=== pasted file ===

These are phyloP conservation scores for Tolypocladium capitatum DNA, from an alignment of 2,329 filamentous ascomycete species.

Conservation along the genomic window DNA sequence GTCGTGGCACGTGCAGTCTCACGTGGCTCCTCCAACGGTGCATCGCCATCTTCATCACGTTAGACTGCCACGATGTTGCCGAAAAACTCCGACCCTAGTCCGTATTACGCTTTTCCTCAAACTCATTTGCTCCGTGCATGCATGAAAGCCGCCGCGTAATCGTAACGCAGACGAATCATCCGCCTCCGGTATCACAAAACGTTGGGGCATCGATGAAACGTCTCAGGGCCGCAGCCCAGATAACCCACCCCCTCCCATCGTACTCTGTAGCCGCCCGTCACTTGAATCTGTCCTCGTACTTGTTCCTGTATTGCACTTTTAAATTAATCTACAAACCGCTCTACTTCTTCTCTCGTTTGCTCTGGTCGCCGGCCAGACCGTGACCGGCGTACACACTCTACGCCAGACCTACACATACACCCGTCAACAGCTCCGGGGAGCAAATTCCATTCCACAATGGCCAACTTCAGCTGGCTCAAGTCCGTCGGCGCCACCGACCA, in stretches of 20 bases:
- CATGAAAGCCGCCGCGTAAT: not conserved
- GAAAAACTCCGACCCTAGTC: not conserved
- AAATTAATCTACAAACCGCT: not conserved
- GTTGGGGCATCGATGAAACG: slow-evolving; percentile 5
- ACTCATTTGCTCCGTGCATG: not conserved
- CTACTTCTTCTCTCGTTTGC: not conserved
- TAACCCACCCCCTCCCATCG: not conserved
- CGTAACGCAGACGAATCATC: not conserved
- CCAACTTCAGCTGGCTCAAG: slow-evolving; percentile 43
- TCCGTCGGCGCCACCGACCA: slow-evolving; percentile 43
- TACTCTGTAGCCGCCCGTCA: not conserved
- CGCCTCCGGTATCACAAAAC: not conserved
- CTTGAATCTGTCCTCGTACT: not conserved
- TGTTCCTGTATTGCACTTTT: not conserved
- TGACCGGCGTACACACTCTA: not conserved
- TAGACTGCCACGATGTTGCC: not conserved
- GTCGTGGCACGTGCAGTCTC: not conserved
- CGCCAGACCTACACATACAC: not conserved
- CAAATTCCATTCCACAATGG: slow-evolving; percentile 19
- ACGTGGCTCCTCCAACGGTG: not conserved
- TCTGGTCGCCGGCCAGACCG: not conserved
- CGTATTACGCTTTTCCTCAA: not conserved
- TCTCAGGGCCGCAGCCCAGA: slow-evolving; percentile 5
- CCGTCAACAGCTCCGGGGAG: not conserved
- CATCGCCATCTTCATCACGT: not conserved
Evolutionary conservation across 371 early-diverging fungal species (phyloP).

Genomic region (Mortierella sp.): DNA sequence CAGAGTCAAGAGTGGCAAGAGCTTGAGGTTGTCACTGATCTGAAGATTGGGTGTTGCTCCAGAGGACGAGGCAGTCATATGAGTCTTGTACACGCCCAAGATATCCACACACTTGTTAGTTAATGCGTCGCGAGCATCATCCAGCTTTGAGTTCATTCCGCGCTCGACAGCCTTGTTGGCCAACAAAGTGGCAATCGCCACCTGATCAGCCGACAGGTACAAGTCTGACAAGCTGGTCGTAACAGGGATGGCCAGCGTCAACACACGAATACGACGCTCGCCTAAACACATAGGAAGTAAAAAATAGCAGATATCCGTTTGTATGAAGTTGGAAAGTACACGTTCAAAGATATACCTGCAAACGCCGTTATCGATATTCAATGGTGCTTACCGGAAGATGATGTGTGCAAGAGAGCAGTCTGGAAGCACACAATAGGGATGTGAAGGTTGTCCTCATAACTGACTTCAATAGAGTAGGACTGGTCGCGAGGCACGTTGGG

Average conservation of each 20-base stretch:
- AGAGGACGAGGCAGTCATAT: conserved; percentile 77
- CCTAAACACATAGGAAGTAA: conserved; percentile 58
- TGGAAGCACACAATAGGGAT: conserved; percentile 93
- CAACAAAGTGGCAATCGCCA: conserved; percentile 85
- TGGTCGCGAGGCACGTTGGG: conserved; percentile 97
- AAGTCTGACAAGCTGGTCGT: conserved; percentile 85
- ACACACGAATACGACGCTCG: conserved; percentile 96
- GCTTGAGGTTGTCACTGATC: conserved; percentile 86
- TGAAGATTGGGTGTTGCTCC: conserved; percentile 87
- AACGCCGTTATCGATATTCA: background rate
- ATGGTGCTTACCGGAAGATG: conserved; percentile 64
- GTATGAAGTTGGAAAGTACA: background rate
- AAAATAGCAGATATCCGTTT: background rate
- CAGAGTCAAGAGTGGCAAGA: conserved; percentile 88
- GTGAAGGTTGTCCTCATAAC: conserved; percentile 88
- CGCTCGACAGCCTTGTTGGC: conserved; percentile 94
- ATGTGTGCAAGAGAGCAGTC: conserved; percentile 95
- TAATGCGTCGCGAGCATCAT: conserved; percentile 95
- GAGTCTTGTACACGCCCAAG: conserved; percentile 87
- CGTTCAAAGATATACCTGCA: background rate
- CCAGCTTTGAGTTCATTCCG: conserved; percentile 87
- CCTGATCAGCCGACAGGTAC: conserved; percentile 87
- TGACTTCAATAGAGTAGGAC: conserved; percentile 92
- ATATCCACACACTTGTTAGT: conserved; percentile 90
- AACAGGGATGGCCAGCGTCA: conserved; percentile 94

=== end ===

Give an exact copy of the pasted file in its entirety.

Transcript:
These are phyloP conservation scores for Tolypocladium capitatum DNA, from an alignment of 2,329 filamentous ascomycete species.

Conservation along the genomic window DNA sequence GTCGTGGCACGTGCAGTCTCACGTGGCTCCTCCAACGGTGCATCGCCATCTTCATCACGTTAGACTGCCACGATGTTGCCGAAAAACTCCGACCCTAGTCCGTATTACGCTTTTCCTCAAACTCATTTGCTCCGTGCATGCATGAAAGCCGCCGCGTAATCGTAACGCAGACGAATCATCCGCCTCCGGTATCACAAAACGTTGGGGCATCGATGAAACGTCTCAGGGCCGCAGCCCAGATAACCCACCCCCTCCCATCGTACTCTGTAGCCGCCCGTCACTTGAATCTGTCCTCGTACTTGTTCCTGTATTGCACTTTTAAATTAATCTACAAACCGCTCTACTTCTTCTCTCGTTTGCTCTGGTCGCCGGCCAGACCGTGACCGGCGTACACACTCTACGCCAGACCTACACATACACCCGTCAACAGCTCCGGGGAGCAAATTCCATTCCACAATGGCCAACTTCAGCTGGCTCAAGTCCGTCGGCGCCACCGACCA, in stretches of 20 bases:
- CATGAAAGCCGCCGCGTAAT: not conserved
- GAAAAACTCCGACCCTAGTC: not conserved
- AAATTAATCTACAAACCGCT: not conserved
- GTTGGGGCATCGATGAAACG: slow-evolving; percentile 5
- ACTCATTTGCTCCGTGCATG: not conserved
- CTACTTCTTCTCTCGTTTGC: not conserved
- TAACCCACCCCCTCCCATCG: not conserved
- CGTAACGCAGACGAATCATC: not conserved
- CCAACTTCAGCTGGCTCAAG: slow-evolving; percentile 43
- TCCGTCGGCGCCACCGACCA: slow-evolving; percentile 43
- TACTCTGTAGCCGCCCGTCA: not conserved
- CGCCTCCGGTATCACAAAAC: not conserved
- CTTGAATCTGTCCTCGTACT: not conserved
- TGTTCCTGTATTGCACTTTT: not conserved
- TGACCGGCGTACACACTCTA: not conserved
- TAGACTGCCACGATGTTGCC: not conserved
- GTCGTGGCACGTGCAGTCTC: not conserved
- CGCCAGACCTACACATACAC: not conserved
- CAAATTCCATTCCACAATGG: slow-evolving; percentile 19
- ACGTGGCTCCTCCAACGGTG: not conserved
- TCTGGTCGCCGGCCAGACCG: not conserved
- CGTATTACGCTTTTCCTCAA: not conserved
- TCTCAGGGCCGCAGCCCAGA: slow-evolving; percentile 5
- CCGTCAACAGCTCCGGGGAG: not conserved
- CATCGCCATCTTCATCACGT: not conserved
Evolutionary conservation across 371 early-diverging fungal species (phyloP).

Genomic region (Mortierella sp.): DNA sequence CAGAGTCAAGAGTGGCAAGAGCTTGAGGTTGTCACTGATCTGAAGATTGGGTGTTGCTCCAGAGGACGAGGCAGTCATATGAGTCTTGTACACGCCCAAGATATCCACACACTTGTTAGTTAATGCGTCGCGAGCATCATCCAGCTTTGAGTTCATTCCGCGCTCGACAGCCTTGTTGGCCAACAAAGTGGCAATCGCCACCTGATCAGCCGACAGGTACAAGTCTGACAAGCTGGTCGTAACAGGGATGGCCAGCGTCAACACACGAATACGACGCTCGCCTAAACACATAGGAAGTAAAAAATAGCAGATATCCGTTTGTATGAAGTTGGAAAGTACACGTTCAAAGATATACCTGCAAACGCCGTTATCGATATTCAATGGTGCTTACCGGAAGATGATGTGTGCAAGAGAGCAGTCTGGAAGCACACAATAGGGATGTGAAGGTTGTCCTCATAACTGACTTCAATAGAGTAGGACTGGTCGCGAGGCACGTTGGG

Average conservation of each 20-base stretch:
- AGAGGACGAGGCAGTCATAT: conserved; percentile 77
- CCTAAACACATAGGAAGTAA: conserved; percentile 58
- TGGAAGCACACAATAGGGAT: conserved; percentile 93
- CAACAAAGTGGCAATCGCCA: conserved; percentile 85
- TGGTCGCGAGGCACGTTGGG: conserved; percentile 97
- AAGTCTGACAAGCTGGTCGT: conserved; percentile 85
- ACACACGAATACGACGCTCG: conserved; percentile 96
- GCTTGAGGTTGTCACTGATC: conserved; percentile 86
- TGAAGATTGGGTGTTGCTCC: conserved; percentile 87
- AACGCCGTTATCGATATTCA: background rate
- ATGGTGCTTACCGGAAGATG: conserved; percentile 64
- GTATGAAGTTGGAAAGTACA: background rate
- AAAATAGCAGATATCCGTTT: background rate
- CAGAGTCAAGAGTGGCAAGA: conserved; percentile 88
- GTGAAGGTTGTCCTCATAAC: conserved; percentile 88
- CGCTCGACAGCCTTGTTGGC: conserved; percentile 94
- ATGTGTGCAAGAGAGCAGTC: conserved; percentile 95
- TAATGCGTCGCGAGCATCAT: conserved; percentile 95
- GAGTCTTGTACACGCCCAAG: conserved; percentile 87
- CGTTCAAAGATATACCTGCA: background rate
- CCAGCTTTGAGTTCATTCCG: conserved; percentile 87
- CCTGATCAGCCGACAGGTAC: conserved; percentile 87
- TGACTTCAATAGAGTAGGAC: conserved; percentile 92
- ATATCCACACACTTGTTAGT: conserved; percentile 90
- AACAGGGATGGCCAGCGTCA: conserved; percentile 94